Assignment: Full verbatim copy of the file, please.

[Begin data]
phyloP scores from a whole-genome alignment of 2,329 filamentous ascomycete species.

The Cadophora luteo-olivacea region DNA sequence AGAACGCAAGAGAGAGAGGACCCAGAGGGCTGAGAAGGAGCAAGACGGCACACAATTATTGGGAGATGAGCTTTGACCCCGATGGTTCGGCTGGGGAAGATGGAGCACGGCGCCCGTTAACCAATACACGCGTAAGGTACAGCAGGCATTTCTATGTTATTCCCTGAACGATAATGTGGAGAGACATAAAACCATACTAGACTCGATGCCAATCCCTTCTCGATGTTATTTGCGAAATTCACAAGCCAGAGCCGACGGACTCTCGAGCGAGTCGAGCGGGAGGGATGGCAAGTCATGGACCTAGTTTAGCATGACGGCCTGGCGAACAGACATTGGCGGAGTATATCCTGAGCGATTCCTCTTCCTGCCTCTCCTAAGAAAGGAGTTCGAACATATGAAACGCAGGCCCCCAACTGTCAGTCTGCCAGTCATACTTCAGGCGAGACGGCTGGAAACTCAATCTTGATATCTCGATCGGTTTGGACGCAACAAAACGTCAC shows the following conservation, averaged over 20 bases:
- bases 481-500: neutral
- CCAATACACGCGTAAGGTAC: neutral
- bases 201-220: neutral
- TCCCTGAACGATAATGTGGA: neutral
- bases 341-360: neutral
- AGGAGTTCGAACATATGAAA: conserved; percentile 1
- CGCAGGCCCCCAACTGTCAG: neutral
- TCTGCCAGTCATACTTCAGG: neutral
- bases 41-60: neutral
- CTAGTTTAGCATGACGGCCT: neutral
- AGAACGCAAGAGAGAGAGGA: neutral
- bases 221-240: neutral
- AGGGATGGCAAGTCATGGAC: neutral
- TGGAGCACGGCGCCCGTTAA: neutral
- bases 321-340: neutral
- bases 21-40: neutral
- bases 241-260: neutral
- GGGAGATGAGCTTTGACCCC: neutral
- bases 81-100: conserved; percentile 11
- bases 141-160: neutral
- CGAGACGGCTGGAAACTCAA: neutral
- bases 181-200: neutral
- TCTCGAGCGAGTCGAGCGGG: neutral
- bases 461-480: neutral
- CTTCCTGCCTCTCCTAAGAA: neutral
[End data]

phyloP scores from a whole-genome alignment of 2,329 filamentous ascomycete species.

The Cadophora luteo-olivacea region DNA sequence AGAACGCAAGAGAGAGAGGACCCAGAGGGCTGAGAAGGAGCAAGACGGCACACAATTATTGGGAGATGAGCTTTGACCCCGATGGTTCGGCTGGGGAAGATGGAGCACGGCGCCCGTTAACCAATACACGCGTAAGGTACAGCAGGCATTTCTATGTTATTCCCTGAACGATAATGTGGAGAGACATAAAACCATACTAGACTCGATGCCAATCCCTTCTCGATGTTATTTGCGAAATTCACAAGCCAGAGCCGACGGACTCTCGAGCGAGTCGAGCGGGAGGGATGGCAAGTCATGGACCTAGTTTAGCATGACGGCCTGGCGAACAGACATTGGCGGAGTATATCCTGAGCGATTCCTCTTCCTGCCTCTCCTAAGAAAGGAGTTCGAACATATGAAACGCAGGCCCCCAACTGTCAGTCTGCCAGTCATACTTCAGGCGAGACGGCTGGAAACTCAATCTTGATATCTCGATCGGTTTGGACGCAACAAAACGTCAC shows the following conservation, averaged over 20 bases:
- bases 481-500: neutral
- CCAATACACGCGTAAGGTAC: neutral
- bases 201-220: neutral
- TCCCTGAACGATAATGTGGA: neutral
- bases 341-360: neutral
- AGGAGTTCGAACATATGAAA: conserved; percentile 1
- CGCAGGCCCCCAACTGTCAG: neutral
- TCTGCCAGTCATACTTCAGG: neutral
- bases 41-60: neutral
- CTAGTTTAGCATGACGGCCT: neutral
- AGAACGCAAGAGAGAGAGGA: neutral
- bases 221-240: neutral
- AGGGATGGCAAGTCATGGAC: neutral
- TGGAGCACGGCGCCCGTTAA: neutral
- bases 321-340: neutral
- bases 21-40: neutral
- bases 241-260: neutral
- GGGAGATGAGCTTTGACCCC: neutral
- bases 81-100: conserved; percentile 11
- bases 141-160: neutral
- CGAGACGGCTGGAAACTCAA: neutral
- bases 181-200: neutral
- TCTCGAGCGAGTCGAGCGGG: neutral
- bases 461-480: neutral
- CTTCCTGCCTCTCCTAAGAA: neutral